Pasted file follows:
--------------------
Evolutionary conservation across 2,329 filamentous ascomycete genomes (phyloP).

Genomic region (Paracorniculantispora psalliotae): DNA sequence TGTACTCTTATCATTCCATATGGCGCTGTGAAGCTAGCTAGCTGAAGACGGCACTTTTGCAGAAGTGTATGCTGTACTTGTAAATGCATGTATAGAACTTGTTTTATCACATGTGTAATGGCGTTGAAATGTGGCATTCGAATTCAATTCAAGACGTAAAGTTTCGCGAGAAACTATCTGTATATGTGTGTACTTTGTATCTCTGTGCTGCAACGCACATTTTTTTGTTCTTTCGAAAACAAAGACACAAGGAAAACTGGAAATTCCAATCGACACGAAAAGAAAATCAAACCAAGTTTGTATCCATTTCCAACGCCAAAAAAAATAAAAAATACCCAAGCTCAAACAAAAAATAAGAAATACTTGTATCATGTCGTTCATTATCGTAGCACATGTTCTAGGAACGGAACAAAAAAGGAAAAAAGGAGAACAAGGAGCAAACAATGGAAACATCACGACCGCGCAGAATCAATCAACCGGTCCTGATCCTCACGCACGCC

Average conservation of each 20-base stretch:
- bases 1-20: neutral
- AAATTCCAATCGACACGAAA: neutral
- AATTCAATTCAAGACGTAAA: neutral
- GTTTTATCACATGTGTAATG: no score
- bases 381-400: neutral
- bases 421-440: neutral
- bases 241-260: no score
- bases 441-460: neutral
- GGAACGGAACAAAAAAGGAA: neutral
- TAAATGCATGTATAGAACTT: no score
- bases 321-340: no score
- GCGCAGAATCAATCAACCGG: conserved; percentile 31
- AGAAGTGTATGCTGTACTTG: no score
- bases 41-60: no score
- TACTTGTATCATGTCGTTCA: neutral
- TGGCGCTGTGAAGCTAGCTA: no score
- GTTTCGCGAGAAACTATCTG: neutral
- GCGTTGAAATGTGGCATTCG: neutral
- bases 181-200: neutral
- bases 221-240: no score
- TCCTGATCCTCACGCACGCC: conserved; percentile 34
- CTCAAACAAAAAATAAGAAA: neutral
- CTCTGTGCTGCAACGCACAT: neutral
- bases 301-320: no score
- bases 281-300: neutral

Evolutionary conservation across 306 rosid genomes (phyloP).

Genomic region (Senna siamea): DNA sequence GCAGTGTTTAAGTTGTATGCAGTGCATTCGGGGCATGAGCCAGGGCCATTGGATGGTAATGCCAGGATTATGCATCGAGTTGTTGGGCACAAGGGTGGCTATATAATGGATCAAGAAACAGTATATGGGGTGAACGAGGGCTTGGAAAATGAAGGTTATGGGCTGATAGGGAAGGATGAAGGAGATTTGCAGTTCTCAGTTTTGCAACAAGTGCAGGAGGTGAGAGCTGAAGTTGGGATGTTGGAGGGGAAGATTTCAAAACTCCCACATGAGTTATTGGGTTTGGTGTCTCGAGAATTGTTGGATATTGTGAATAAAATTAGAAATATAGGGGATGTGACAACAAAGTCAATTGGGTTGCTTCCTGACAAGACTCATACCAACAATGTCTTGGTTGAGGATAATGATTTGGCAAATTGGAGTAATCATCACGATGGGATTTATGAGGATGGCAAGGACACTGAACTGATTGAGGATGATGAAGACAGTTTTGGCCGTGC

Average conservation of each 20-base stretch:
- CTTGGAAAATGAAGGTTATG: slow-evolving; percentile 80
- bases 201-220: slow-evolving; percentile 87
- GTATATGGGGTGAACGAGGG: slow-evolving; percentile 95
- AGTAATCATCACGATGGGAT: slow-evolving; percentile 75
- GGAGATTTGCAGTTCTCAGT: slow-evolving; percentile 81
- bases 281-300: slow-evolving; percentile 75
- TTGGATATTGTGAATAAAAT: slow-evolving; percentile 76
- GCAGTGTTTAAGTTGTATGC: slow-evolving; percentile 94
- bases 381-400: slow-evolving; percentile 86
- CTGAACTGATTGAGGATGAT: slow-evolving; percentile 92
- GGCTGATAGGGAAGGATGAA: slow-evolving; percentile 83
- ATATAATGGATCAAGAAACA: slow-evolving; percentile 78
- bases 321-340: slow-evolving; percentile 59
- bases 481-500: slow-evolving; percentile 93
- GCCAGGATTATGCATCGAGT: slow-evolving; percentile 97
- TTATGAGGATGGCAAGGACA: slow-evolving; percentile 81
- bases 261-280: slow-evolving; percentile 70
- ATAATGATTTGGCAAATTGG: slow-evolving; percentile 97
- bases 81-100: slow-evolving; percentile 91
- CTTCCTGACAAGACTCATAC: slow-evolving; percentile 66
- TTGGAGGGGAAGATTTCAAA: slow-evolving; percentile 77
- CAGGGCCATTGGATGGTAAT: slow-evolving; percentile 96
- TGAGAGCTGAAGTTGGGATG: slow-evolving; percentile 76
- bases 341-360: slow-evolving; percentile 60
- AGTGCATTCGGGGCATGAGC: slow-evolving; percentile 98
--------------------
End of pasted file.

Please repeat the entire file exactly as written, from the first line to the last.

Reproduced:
Evolutionary conservation across 2,329 filamentous ascomycete genomes (phyloP).

Genomic region (Paracorniculantispora psalliotae): DNA sequence TGTACTCTTATCATTCCATATGGCGCTGTGAAGCTAGCTAGCTGAAGACGGCACTTTTGCAGAAGTGTATGCTGTACTTGTAAATGCATGTATAGAACTTGTTTTATCACATGTGTAATGGCGTTGAAATGTGGCATTCGAATTCAATTCAAGACGTAAAGTTTCGCGAGAAACTATCTGTATATGTGTGTACTTTGTATCTCTGTGCTGCAACGCACATTTTTTTGTTCTTTCGAAAACAAAGACACAAGGAAAACTGGAAATTCCAATCGACACGAAAAGAAAATCAAACCAAGTTTGTATCCATTTCCAACGCCAAAAAAAATAAAAAATACCCAAGCTCAAACAAAAAATAAGAAATACTTGTATCATGTCGTTCATTATCGTAGCACATGTTCTAGGAACGGAACAAAAAAGGAAAAAAGGAGAACAAGGAGCAAACAATGGAAACATCACGACCGCGCAGAATCAATCAACCGGTCCTGATCCTCACGCACGCC

Average conservation of each 20-base stretch:
- bases 1-20: neutral
- AAATTCCAATCGACACGAAA: neutral
- AATTCAATTCAAGACGTAAA: neutral
- GTTTTATCACATGTGTAATG: no score
- bases 381-400: neutral
- bases 421-440: neutral
- bases 241-260: no score
- bases 441-460: neutral
- GGAACGGAACAAAAAAGGAA: neutral
- TAAATGCATGTATAGAACTT: no score
- bases 321-340: no score
- GCGCAGAATCAATCAACCGG: conserved; percentile 31
- AGAAGTGTATGCTGTACTTG: no score
- bases 41-60: no score
- TACTTGTATCATGTCGTTCA: neutral
- TGGCGCTGTGAAGCTAGCTA: no score
- GTTTCGCGAGAAACTATCTG: neutral
- GCGTTGAAATGTGGCATTCG: neutral
- bases 181-200: neutral
- bases 221-240: no score
- TCCTGATCCTCACGCACGCC: conserved; percentile 34
- CTCAAACAAAAAATAAGAAA: neutral
- CTCTGTGCTGCAACGCACAT: neutral
- bases 301-320: no score
- bases 281-300: neutral

Evolutionary conservation across 306 rosid genomes (phyloP).

Genomic region (Senna siamea): DNA sequence GCAGTGTTTAAGTTGTATGCAGTGCATTCGGGGCATGAGCCAGGGCCATTGGATGGTAATGCCAGGATTATGCATCGAGTTGTTGGGCACAAGGGTGGCTATATAATGGATCAAGAAACAGTATATGGGGTGAACGAGGGCTTGGAAAATGAAGGTTATGGGCTGATAGGGAAGGATGAAGGAGATTTGCAGTTCTCAGTTTTGCAACAAGTGCAGGAGGTGAGAGCTGAAGTTGGGATGTTGGAGGGGAAGATTTCAAAACTCCCACATGAGTTATTGGGTTTGGTGTCTCGAGAATTGTTGGATATTGTGAATAAAATTAGAAATATAGGGGATGTGACAACAAAGTCAATTGGGTTGCTTCCTGACAAGACTCATACCAACAATGTCTTGGTTGAGGATAATGATTTGGCAAATTGGAGTAATCATCACGATGGGATTTATGAGGATGGCAAGGACACTGAACTGATTGAGGATGATGAAGACAGTTTTGGCCGTGC

Average conservation of each 20-base stretch:
- CTTGGAAAATGAAGGTTATG: slow-evolving; percentile 80
- bases 201-220: slow-evolving; percentile 87
- GTATATGGGGTGAACGAGGG: slow-evolving; percentile 95
- AGTAATCATCACGATGGGAT: slow-evolving; percentile 75
- GGAGATTTGCAGTTCTCAGT: slow-evolving; percentile 81
- bases 281-300: slow-evolving; percentile 75
- TTGGATATTGTGAATAAAAT: slow-evolving; percentile 76
- GCAGTGTTTAAGTTGTATGC: slow-evolving; percentile 94
- bases 381-400: slow-evolving; percentile 86
- CTGAACTGATTGAGGATGAT: slow-evolving; percentile 92
- GGCTGATAGGGAAGGATGAA: slow-evolving; percentile 83
- ATATAATGGATCAAGAAACA: slow-evolving; percentile 78
- bases 321-340: slow-evolving; percentile 59
- bases 481-500: slow-evolving; percentile 93
- GCCAGGATTATGCATCGAGT: slow-evolving; percentile 97
- TTATGAGGATGGCAAGGACA: slow-evolving; percentile 81
- bases 261-280: slow-evolving; percentile 70
- ATAATGATTTGGCAAATTGG: slow-evolving; percentile 97
- bases 81-100: slow-evolving; percentile 91
- CTTCCTGACAAGACTCATAC: slow-evolving; percentile 66
- TTGGAGGGGAAGATTTCAAA: slow-evolving; percentile 77
- CAGGGCCATTGGATGGTAAT: slow-evolving; percentile 96
- TGAGAGCTGAAGTTGGGATG: slow-evolving; percentile 76
- bases 341-360: slow-evolving; percentile 60
- AGTGCATTCGGGGCATGAGC: slow-evolving; percentile 98